We've got to give Donna Rice a hand. Begrudgingly, perhaps, but nonetheless, a hand. The woman has given a whole new dimension to the phrase: did she or didn't she, and we are not talking about hair color. Do we care whether she did? You betcha. And it looks like Rice might finally be making some money.

Lynn Armandt, the best-known "best friend" since Betsy Bloomingdale, told People magazine that Donna Rice and Gary Hart did not -- repeat, did not -- spend that fateful night in his Capitol Hill town house rolling bandages for the Red Cross. But does she really know what went on? She wasn't there, was she? No. She was camping out at the home of one of Gary Hart's good friends. So really only two people know -- I mean really know -- what happened on the night that cost Gary Hart a very great deal.

Hart isn't talking, which is probably the most sensible thing he has done this year.

But Donna Rice is. Sort of. Her story is coming out in tantalizing little episodes that would make a soap opera writer writhe with envy. She is keeping us hooked with the tiniest morsels. This is a woman who knows how to milk a situation.

Or at least make the best of it. At first it looked as if Donna Rice was going to be another celebrity comet. But thanks to her friend Lynn Armandt there was enough interesting dirt surfacing to get us more permanently interested in Rice. The scandal was developing some genuine substance. The Miami Herald story about That Night in Washington was rapidly overtaken by the pictures that Armandt took and later reportedly sold to the National Enquirer. Those were the famous Monkey Business pictures that made the rounds of every office in town that week. Armandt also provided People magazine with one of its most interesting anthropological scoops of the year when she told the magazine that Rice had slept with Hart on the Bimini trip. "It was absolutely clear that she had slept with Gary," Armandt told People. "She's not one to detail {her sex life}, but she said she had a wonderful time with him . . . that he was very gentle and romantic."

I know men who would kill for that kind of publicity.

Thanks to Armandt, we have pretty good evidence that Rice and Hart were not rolling bandages for the Red Cross in Bimini either.

And thanks to People we also know that Rice successfully enhanced her natural endownments, otherwise the cover picture of her in her bathing suit wouldn't have been quite as amazing as it was.

But while Armandt and People and the National Enquirer were making money out of the scandal, poor Donna Rice was getting nothing. She did a photo layout for Life magazine for which she reportedly got a mere $4,000.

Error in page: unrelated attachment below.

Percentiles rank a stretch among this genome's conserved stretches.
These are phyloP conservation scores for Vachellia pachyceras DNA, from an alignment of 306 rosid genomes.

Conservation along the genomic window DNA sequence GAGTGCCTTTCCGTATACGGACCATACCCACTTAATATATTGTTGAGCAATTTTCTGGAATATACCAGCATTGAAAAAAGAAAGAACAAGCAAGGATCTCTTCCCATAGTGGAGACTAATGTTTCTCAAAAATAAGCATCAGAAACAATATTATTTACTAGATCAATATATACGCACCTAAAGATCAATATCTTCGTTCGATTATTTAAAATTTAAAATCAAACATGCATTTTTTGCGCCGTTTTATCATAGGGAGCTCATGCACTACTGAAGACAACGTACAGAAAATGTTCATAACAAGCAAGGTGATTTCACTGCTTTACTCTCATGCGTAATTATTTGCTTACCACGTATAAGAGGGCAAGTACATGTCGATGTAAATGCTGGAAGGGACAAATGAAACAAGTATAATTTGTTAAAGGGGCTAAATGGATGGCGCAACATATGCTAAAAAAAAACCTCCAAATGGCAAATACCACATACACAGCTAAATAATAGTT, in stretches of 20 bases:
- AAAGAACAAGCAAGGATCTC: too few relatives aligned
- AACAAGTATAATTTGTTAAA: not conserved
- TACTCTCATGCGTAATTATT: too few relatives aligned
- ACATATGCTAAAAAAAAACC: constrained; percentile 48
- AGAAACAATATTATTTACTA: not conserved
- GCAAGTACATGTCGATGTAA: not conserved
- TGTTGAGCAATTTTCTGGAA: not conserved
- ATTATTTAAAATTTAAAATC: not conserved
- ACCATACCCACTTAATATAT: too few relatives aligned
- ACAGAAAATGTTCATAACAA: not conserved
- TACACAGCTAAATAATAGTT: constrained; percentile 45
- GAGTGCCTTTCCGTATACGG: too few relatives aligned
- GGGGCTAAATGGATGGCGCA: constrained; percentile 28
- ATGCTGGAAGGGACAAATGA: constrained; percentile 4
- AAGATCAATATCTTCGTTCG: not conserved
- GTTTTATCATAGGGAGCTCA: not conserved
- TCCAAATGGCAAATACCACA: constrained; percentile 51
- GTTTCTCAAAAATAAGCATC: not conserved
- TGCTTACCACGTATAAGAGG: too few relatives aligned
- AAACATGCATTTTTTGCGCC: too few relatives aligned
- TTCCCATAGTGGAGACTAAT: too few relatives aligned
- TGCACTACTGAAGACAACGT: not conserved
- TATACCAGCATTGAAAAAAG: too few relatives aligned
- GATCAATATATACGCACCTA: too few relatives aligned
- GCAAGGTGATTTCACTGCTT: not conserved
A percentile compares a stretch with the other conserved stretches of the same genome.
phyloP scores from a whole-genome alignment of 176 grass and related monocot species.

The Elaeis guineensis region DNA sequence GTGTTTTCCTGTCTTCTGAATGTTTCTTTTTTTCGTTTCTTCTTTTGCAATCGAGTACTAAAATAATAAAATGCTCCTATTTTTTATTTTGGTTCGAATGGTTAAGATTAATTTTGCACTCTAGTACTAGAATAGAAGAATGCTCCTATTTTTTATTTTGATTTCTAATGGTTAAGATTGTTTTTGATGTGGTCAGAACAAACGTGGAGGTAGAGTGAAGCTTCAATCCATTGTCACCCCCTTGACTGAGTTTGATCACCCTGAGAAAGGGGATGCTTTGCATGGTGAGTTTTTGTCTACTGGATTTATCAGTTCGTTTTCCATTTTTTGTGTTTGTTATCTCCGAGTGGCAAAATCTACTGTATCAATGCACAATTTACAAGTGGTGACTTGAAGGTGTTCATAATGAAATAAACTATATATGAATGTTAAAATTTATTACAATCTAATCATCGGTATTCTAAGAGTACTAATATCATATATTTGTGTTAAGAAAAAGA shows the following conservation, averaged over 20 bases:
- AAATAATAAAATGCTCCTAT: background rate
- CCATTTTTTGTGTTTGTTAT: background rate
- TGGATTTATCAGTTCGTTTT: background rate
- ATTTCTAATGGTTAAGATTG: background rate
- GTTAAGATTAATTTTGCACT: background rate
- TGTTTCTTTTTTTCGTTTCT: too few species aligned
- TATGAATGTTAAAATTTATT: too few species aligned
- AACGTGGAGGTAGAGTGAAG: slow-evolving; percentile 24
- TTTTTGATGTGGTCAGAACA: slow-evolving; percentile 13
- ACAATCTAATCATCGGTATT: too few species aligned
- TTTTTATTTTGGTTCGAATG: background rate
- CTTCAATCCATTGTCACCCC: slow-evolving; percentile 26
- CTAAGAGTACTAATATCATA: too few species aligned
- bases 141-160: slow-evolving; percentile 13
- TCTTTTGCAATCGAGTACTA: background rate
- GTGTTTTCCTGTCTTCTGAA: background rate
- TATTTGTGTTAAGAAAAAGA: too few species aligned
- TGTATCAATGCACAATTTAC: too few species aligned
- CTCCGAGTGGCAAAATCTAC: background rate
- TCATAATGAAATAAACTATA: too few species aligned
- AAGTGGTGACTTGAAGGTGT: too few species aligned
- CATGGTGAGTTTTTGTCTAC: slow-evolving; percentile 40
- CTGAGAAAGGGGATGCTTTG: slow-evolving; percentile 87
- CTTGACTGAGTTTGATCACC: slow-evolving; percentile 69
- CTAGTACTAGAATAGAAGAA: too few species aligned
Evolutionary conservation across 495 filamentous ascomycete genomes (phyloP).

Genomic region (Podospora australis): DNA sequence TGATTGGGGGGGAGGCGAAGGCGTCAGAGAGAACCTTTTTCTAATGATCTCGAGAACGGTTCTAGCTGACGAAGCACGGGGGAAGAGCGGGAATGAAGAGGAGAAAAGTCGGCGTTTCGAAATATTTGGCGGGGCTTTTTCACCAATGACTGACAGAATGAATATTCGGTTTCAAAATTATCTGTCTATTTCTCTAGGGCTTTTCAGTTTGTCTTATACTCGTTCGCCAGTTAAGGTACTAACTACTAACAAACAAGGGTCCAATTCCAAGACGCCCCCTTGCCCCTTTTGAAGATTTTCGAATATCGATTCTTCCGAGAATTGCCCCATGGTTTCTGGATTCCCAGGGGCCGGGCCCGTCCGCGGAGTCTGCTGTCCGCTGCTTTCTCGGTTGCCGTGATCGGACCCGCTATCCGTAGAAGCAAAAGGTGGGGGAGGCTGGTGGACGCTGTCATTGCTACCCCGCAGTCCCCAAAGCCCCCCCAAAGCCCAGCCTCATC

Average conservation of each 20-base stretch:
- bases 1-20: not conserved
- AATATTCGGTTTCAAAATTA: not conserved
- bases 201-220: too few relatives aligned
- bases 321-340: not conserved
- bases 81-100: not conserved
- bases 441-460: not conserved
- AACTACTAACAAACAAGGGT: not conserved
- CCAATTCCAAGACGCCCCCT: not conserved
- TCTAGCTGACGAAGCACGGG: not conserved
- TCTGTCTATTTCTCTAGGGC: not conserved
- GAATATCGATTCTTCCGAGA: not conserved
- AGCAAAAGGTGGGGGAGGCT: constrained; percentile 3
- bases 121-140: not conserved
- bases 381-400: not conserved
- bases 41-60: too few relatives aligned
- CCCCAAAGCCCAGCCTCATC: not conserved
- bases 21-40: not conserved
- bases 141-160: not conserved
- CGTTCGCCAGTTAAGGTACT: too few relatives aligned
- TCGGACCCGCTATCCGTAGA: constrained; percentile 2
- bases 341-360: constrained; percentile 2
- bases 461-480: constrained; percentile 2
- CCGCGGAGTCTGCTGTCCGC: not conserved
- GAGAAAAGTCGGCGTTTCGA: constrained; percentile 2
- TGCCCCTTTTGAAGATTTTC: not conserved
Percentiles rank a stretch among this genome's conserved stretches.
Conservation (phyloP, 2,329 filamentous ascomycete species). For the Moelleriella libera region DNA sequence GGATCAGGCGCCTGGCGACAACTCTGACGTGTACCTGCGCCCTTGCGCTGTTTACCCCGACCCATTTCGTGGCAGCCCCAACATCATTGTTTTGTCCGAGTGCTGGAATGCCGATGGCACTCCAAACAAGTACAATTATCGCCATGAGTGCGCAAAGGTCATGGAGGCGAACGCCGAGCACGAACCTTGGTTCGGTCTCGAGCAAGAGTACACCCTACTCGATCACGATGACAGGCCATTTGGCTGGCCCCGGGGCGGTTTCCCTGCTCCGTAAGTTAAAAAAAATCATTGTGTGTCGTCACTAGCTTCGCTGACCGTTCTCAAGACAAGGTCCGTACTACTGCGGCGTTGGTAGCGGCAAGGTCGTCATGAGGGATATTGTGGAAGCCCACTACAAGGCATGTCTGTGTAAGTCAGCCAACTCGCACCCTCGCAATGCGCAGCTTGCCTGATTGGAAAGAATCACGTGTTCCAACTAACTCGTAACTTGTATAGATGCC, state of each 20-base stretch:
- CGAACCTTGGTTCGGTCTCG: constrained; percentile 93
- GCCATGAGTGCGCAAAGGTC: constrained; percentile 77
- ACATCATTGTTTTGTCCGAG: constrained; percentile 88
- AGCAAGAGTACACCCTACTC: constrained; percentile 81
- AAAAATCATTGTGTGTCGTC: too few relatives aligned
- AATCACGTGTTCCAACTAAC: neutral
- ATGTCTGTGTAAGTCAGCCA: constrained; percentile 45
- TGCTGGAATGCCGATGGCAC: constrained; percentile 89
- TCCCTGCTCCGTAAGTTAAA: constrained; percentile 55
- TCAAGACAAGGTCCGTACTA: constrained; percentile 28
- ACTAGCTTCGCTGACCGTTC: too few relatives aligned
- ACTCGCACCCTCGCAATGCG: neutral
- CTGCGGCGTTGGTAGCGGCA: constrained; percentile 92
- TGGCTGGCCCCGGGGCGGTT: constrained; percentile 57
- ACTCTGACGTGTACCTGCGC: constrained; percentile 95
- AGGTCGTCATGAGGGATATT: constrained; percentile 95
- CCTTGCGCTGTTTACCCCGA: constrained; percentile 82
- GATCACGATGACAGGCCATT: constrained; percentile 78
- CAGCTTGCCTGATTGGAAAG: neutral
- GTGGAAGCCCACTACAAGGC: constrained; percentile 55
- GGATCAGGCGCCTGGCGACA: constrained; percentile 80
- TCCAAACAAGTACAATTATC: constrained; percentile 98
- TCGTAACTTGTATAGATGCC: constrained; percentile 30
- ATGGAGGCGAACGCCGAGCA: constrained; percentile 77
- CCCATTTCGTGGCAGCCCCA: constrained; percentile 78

But things seem to be picking up. She did an interview with Barbara Walters that got stupendous ratings. Did we all watch? You betcha. Did we learn anything new? No. Rice didn't tell. Not then, anyway. There was the matter of her privacy. So there we all were, watching this show, waiting for the other shoe to drop, for her to look earnestly into Walters' eyes and say, "Yes, Barbara. I did. We didn't spend the night rolling bandages for the Red Cross. We made love and he was very gentle and romantic." But she didn't do any such thing. She discussed her dignity, and TV sets clicked off around the country.

Now, however, it looks like Donna Rice is going to cash in on her discretion as well as her indiscretion. ABC wants to air a two-hour movie next year called "The Donna Rice Story" and ABC says it is going to be the entire story. According to some news reports, she will be receiving between $100,000 and $200,000 for telling the exact nature of her relationship with Hart, including what happened That Night, although Rice is now saying she won't make any deals that require her to Kiss and Tell so we may still have to Wait and See.

USA Today got a terrific quote from Ted Harbert, ABC's vice president for movies, in which he said: "It is being done truly to tell the whole truth," although he apparently doesn't know what the truth is. (I hope for his sake they weren't rolling bandages That Night because that would ruin the movie.)

So thanks to ABC's desire to tell the whole truth -- not to mention making a killing in the ratings if Rice comes through -- we may finally find out what happened That Night and Donna Rice may finally be able to cash in on her notoriety. Is it fair to Hart? This is a man who, according to Armandt, dropped Rice like an atomic bomb when they were discovered. Not even a farewell smooch.

Moreover, do we care what happened after all this time? Will anyone watch this movie?

You betcha.